Burger King debuts ‘low methane’ burger

Fast food chain has worked with universities on a trial that found feeding lemongrass to cows can reduce methane emissions by a third.

Burger King has launched a new ‘low methane’ burger after finding that adding lemongrass to cows’ diets reduces their emissions by a third.

The fast food chain has worked with scientists at the Universities of California and UC Davis, and the Autonomous University of the State of Mexico, on a trial that found that adding 100 grams of dried lemongrass leaves to the cows’ daily feed reduced methane emissions by 33 per cent on average, during the diet period.

The Reduced Methane Emissions Beef Whopper sandwich was launched yesterday (14 July) in select Burger King restaurants in the US, including New York and Los Angeles, as a limited range while supplies last.

It’s part of a new project by Burger King to address the environmental impact of beef, which has gained increasing attention along with the wider impact of diets on the planet.

Lemongrass is not the first natural additive to be fed to cows in a bid to reduce their methane emissions. Methane is a potent greenhouse gas and partly why livestock contributes 14.5 per cent of global CO2 equivalent emissions.

In Scotland, scientists have been researching the reduction in methane emissions by feeding seaweed to cows, while other projects are trialling charcoal and garlic as alternative feed additives.  

The carbon footprint of food such as beef is increasingly under the spotlight. 

Burger King has produced an educational YouTube video to explain the initiative, which it has named ‘#CowsMenu’, and has made its research open source and free to use, saying that it recognises its supply chain is just “a small piece of the overall puzzle”.

“We teamed up with top level scientists in the US and Mexico to study different herbs, like chamomile, cosmos bipinnatus and lemongrass, in order to find a solution that could potentially benefit the environment and the millions of people that simply love meat,” a statement read.

“This is just the beginning. We hope to expand our testing and extend the #CowsMenu initiative to more restaurants, more brands, and more countries to create more of a lasting global impact.”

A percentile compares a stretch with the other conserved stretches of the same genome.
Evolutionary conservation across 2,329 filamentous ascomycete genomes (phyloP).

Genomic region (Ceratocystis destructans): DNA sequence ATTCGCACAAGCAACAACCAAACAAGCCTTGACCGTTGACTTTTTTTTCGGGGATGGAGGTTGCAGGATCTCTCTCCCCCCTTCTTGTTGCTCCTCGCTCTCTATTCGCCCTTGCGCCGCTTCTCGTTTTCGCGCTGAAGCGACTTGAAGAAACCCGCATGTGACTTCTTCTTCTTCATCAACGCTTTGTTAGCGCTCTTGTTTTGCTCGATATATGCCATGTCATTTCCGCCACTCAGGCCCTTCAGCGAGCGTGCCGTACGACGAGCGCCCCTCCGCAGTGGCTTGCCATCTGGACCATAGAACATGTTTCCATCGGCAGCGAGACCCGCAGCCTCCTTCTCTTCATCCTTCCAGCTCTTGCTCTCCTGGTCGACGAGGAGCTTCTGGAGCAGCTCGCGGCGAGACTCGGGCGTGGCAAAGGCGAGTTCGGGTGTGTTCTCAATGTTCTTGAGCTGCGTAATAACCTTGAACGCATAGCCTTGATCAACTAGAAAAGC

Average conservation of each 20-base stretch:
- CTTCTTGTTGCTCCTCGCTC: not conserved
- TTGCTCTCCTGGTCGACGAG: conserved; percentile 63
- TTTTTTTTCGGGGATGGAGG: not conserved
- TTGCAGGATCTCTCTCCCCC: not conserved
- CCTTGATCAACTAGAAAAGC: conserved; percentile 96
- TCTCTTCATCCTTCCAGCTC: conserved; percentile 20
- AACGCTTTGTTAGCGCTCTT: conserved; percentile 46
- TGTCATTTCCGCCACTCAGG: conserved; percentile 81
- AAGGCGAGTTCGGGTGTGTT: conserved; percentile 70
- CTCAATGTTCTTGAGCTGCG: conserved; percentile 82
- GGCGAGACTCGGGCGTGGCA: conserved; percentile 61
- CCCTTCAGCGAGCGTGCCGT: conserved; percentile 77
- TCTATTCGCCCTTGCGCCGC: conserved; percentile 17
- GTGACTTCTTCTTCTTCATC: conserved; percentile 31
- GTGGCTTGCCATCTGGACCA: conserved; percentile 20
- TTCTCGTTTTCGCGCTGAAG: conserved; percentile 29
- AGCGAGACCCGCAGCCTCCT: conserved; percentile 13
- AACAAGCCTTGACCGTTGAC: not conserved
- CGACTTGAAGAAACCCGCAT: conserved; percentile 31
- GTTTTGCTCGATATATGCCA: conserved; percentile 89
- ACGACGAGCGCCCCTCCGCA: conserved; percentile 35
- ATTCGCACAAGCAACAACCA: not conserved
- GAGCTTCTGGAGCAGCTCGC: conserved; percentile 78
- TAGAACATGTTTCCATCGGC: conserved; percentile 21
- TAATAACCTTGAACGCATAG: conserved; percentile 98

“The Burger King brand has taken the right step to initiate mitigation of enteric fermentation methane emissions originating from the beef cattle industry showing the path to follow by other companies in the food sector,” said Octavio Castelan, professor at the Autonomous University at the State of Mexico, which helped conduct the study.

The move towards carbon labelling on food is a growing trend, and made headlines in 2018 after meat alternative Quorn claimed to become the first brand to offer carbon footprint information on packs. But it has drawn criticism from some who say that it shouldn’t be left to consumer choice.

Speaking to Wicked Leeks in response to the Burger King news, director of the sustainable food alliance Eating Better, Simon Billing, said: “All efforts to reduce greenhouse gases are good. But they should be basic business practice not left to the consumer to make judgements. Easier wins would be blended burgers or less meat in their portfolio.”


Leave a Reply

  1. Jumping on the “Band wagon” seems nearer the truth to me – as for the rubbish about about not letting the consumer make judgements in the first instance surely this would be classed as a breach of somebody’s rights? Or doesn’t that count where food is the problem? Looks to me like a case of altering so called “freedom” to fit the situation – not exactly what it’s all about is it? On the other hand no matter what the subject is the consumer will have the last say – no matter what anybody says if the average consumer doesn’t like something, no matter the reason, sensible or not then that item just will not get used!

  2. I think that many “average consumers” in the world today don’t have much choice – they are just happy if they can obtain something to eat for their families. And for all of us “the last say” will come not from the consumer but from climate chaos which will leave us no choice at all. It’s actually not so difficult to convince people to buy and eat in a way which may reduce the chances of future catastrophy – well thought out education, lower prices and clear benefits to personal health as well as that of the planet – any government serious about tackling environmental issues could introduce these instead of supporting the consumer’s “choice” to destroy our future.

  3. The research looks interesting and does not seem to affect weight gain of the animals, suggesting no detriments to nutrient absorption. I will be interesting to see how transferable this is between strains of cattle and countries as there is almost certainly a wide variation in the microbiota across the world. I guess this seems to take the idea that we should eat a varied diet beyond just humanity.

    The idea that the problem can be solved simply with education already seems to have failed; just look at the world today after over half a century of campaigning. There are people that are fundamentally selfish and stubborn, so efforts like this, alongside education and lower consumption are the way forward.

    I remember James Lovelock being interviewed and was queried as to his meetings with industry leaders. His reply was something like; at least industries have long term plans whereas governments only plan as far as the next election.


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